Ed Ryan (left) with Glenn Hebert and Jaime Legagneur from the Florida Podcast Network

I’ll never forget one of the first interviews we did for PBJ Spotlight when Glenn Hebert first got into podcasting about horses. He had FIVE listeners. Today, The Horse Radio Network has 18 shows and Glenn is an icon in the podcasting world. Well, at least I think he is.

If your content sucks, nobody will listen, and the medium will move on without you. But don’t be discouraged when you start reading articles that declare podcasting has reached its peak. Remember this: the haters have been predicting radio’s death ever since the CD was created (when was the last time any of you reading this listen to a CD?).

Radio is 100 years old.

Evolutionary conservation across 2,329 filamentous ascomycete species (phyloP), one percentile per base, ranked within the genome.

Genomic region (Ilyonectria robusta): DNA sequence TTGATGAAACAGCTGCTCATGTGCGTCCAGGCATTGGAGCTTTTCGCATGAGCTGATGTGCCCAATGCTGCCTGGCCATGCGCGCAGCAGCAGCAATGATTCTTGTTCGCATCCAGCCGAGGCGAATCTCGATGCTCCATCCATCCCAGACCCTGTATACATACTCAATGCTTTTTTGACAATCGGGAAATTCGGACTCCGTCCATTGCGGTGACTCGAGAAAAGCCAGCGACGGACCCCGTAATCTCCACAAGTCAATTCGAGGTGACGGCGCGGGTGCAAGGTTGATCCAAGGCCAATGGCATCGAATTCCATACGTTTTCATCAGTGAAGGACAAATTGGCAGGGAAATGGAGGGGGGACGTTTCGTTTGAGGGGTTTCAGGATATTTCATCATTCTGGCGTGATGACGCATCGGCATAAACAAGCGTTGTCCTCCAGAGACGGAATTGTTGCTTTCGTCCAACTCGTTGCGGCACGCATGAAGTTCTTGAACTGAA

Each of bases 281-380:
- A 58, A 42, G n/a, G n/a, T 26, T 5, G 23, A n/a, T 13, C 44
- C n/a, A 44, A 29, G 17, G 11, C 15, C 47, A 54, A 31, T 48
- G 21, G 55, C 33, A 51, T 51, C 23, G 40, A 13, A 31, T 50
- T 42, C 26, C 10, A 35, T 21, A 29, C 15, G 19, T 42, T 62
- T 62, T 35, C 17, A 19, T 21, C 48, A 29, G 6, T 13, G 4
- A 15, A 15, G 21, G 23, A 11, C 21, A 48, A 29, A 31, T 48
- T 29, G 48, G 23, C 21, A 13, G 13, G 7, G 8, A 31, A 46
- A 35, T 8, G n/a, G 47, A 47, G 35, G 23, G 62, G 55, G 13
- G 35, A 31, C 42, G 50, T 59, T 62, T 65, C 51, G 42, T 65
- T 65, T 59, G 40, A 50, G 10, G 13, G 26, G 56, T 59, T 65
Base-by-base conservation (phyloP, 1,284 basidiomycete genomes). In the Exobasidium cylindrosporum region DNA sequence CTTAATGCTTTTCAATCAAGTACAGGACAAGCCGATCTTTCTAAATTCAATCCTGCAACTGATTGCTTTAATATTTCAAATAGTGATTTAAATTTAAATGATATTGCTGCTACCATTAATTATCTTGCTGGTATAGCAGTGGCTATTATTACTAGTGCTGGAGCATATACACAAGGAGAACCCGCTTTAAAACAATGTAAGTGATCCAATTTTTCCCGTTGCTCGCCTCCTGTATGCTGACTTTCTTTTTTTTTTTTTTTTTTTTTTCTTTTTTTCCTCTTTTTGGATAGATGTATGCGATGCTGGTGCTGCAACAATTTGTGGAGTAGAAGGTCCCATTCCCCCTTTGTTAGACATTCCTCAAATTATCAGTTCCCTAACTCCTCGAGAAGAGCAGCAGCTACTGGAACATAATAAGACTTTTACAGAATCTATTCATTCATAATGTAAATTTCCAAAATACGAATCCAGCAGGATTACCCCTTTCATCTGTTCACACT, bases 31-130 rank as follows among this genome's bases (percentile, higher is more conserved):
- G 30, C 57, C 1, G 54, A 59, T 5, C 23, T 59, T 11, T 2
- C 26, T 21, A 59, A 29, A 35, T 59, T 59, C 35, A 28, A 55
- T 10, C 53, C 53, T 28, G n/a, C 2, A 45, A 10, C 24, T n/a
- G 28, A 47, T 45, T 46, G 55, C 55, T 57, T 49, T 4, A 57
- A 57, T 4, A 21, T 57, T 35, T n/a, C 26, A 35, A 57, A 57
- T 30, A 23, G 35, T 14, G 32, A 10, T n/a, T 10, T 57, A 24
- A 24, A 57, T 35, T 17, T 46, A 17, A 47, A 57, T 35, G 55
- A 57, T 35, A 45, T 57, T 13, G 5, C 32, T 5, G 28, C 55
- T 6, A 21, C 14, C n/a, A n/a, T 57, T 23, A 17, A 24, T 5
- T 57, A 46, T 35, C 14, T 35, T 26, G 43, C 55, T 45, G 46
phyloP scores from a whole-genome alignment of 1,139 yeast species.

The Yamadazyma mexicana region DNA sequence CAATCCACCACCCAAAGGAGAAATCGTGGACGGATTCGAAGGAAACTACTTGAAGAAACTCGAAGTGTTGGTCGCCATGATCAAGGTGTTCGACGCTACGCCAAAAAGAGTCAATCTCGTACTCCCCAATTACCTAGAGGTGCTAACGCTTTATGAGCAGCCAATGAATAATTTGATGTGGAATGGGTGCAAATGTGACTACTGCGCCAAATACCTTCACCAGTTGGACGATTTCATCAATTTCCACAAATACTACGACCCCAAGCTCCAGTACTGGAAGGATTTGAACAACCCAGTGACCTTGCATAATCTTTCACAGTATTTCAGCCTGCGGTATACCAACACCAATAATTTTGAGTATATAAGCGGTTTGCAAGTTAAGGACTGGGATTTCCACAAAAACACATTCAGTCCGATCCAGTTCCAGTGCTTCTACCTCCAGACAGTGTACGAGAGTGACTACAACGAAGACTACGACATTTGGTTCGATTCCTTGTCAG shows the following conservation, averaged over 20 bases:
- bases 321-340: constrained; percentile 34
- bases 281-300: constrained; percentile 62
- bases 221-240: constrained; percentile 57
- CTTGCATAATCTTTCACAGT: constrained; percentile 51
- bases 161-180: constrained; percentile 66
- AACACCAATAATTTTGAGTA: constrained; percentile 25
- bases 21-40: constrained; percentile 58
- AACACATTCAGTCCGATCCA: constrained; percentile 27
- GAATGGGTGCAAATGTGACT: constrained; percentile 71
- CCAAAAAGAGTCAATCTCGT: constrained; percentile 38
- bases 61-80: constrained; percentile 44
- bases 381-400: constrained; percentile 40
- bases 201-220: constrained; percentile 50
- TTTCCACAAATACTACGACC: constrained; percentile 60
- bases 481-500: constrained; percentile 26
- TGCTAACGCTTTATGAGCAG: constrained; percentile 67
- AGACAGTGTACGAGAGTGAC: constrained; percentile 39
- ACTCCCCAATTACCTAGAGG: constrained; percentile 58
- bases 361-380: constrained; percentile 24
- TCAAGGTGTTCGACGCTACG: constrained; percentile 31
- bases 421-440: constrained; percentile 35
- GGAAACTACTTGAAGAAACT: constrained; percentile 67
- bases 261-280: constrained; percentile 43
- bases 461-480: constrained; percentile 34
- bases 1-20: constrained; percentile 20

Podcasting is just entering puberty.

Ed Ryan is the Editorial Director of The Podcast Business Journal and host of three podcasts: Podcasting For Radio Dummies, Beach Talk Radio and Fit Over Fifty. He can be reached by e-mail at edryantheeditor@gmail.com or live at the beach every Saturday morning at www.beachtalkradio.com

 

4 COMMENTS

  1. Hate to sound like an old man but its kind of par for the course for a generation that’s been spoiled and given awards for just showing up. Oh… you need to work for an audience and that’s a big surprise? Also… that NYT article is literally engineered to cause drama.

  2. The New York Times article wasn’t just lame, it was irresponsible. Bulding a case for the demise of podcasting around a half-hearted attempt at the creation of one show was ridculous, to be sure. Yes, it was also written to get eyeballs to their website and keep everyone talking about the NYT. After all, publicity is publicity, right? But it was more than that. It was clearly a hit piece against indie podcasters. Prepare to read a lot more of these.